We built Mama C a stall so that she no longer has to walk long distances, and can spend more time with her children. Today, her sons go to school, she can afford to rent a home and they no longer go hungry.
“I used to have nothing but now I am very optimistic about the future of my children. Everything has changed from worst to good. I am happy now and my children too.”– Mama C
Photo: Mama C at her daga shop
Transforming lives forever
Life in Kenya is tough. Work is hard to find and wages can be very low. It’s even more difficult for single mothers, aunties and grandmothers. They must work and somehow also care for their children in a part of the world with no welfare, childcare or other safety nets.
A sewing machine, a charcoal burner, a handmade wooden stall. These might seem basic, but they are transformational to the families in the Rafiki Social program.
Change a family’s future
In just over a year, Rafiki Social has funded 14 small businesses in Nakuru, Kenya. It’s been a privilege to empower each of the women who run these businesses. They’ve gained not just financial security but pride, hope and dignity.
Please consider making a difference to the lives of many more families, and sign up to donate to this life-changing program.
Small business start-up costs
What does it take to start a small business in Kenya? Sometimes, not much at all! Rafiki Social has identified a range of small businesses that can be kicked off with costs starting around AUD$50 and costing no more than AUD$2,000. These are a few examples of small businesses that do very well in Kenya, and which also allow women to work flexible hours so that they can be at home for their children when they need to be.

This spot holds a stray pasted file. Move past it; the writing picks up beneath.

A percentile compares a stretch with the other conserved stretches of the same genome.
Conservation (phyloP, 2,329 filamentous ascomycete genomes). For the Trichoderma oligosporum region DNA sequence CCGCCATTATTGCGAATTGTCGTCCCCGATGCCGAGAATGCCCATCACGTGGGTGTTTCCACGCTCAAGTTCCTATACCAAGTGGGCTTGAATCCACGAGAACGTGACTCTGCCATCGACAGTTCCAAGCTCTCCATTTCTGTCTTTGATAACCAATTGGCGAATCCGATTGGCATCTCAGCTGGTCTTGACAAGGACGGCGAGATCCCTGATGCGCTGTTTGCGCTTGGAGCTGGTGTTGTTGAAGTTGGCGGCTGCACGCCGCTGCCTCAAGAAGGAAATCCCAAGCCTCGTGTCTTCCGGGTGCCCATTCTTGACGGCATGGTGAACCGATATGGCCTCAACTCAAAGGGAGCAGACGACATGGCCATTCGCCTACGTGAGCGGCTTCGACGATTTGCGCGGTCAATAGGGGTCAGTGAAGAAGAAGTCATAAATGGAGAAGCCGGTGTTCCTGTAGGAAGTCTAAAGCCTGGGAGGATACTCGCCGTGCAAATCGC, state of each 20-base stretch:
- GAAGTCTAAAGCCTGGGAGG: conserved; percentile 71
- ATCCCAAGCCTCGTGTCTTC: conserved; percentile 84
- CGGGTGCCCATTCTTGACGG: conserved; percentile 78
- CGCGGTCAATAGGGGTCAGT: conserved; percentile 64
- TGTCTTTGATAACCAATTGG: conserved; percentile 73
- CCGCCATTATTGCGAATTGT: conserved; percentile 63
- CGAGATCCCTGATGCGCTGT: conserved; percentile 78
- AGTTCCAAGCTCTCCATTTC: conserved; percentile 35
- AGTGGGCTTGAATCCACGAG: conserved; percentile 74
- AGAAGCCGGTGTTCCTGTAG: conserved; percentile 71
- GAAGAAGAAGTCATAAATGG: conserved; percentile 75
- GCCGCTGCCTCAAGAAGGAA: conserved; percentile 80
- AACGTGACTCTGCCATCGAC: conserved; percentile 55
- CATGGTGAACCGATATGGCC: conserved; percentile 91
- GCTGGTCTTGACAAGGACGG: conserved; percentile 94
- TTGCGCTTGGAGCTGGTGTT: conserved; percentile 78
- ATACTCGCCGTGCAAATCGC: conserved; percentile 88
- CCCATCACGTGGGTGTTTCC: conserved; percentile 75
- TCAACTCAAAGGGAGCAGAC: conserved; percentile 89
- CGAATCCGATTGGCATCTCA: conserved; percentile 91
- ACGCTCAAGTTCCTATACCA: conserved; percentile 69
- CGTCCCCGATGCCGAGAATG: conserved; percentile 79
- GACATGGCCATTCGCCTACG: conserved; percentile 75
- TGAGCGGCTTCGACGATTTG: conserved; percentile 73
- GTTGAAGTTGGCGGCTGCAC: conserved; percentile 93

Second-hand clothes stall
In Kenya, second-hand clothing is called mtumba. The majority of Kenyans depend on mtumba for their clothing needs, because it’s usually cheap and the clothes are durable compared to brand new clothes.
Set-up costs: ksh 30,000 or less (approx AUD$375)
A small electronics shop
The Kenyan government has been connecting households across the country to electricity, so electronics is proving to be a very good investment. It doesn’t have to be a big shop. As long as it includes the primary items used at home, such as bulbs, extensions, heaters, and phone butteries, it’s likely to be successful.
Set-up costs: ksh 60,000 (approx AUD$750)
Boda boda (motorbike) transport
The boda boda sector is hugely popular – and profitable. More than five million young Kenyans work as boda boda drivers. It’s a well-paying job and doesn’t have a lot of costly maintenance, especially if the business starts with a brand new motorbike. A 100cc and 150 cc engine keeps fuel consumption low.
Set-up costs: A brand new motorbike costs between ksh 90,000 and 120,000 (approx AUD$1,123 and $1,500)
Takeaway kiosk – Snacks and drinks
Takeaway is a favourite for anyone who’s in a hurry to get somewhere, and these kiosks do best in busy areas with lots of foot traffic such as near schools, bus stops and commercial areas. It’s very cheap to start but the profit margin is amazingly good.
Set-up costs: ksh 4,000 (approx AUD$50)
Cereals are a staple of the Kenyan diet and you’ll find some kind of cereal eaten daily in every Kenyan household. Common cereals include maize, beans, rice, and green grams (mung beans). The cereal business has very good returns but is a little expensive to start.
Set-up costs: ksh 95,000 (approx AUD$1,185)
Kick-start a small business today
As you’ve just read, it doesn’t take a lot to start a new business in Kenya. Why not consider becoming a regular donor to Rafiki Social? Rafiki Social donors receive a regular newsletter with updates on the inspiring efforts of families as they start a business and experience life with a regular income. It’s the kind of news that’s guaranteed to brighten your day!
*All names are changed for privacy reasons.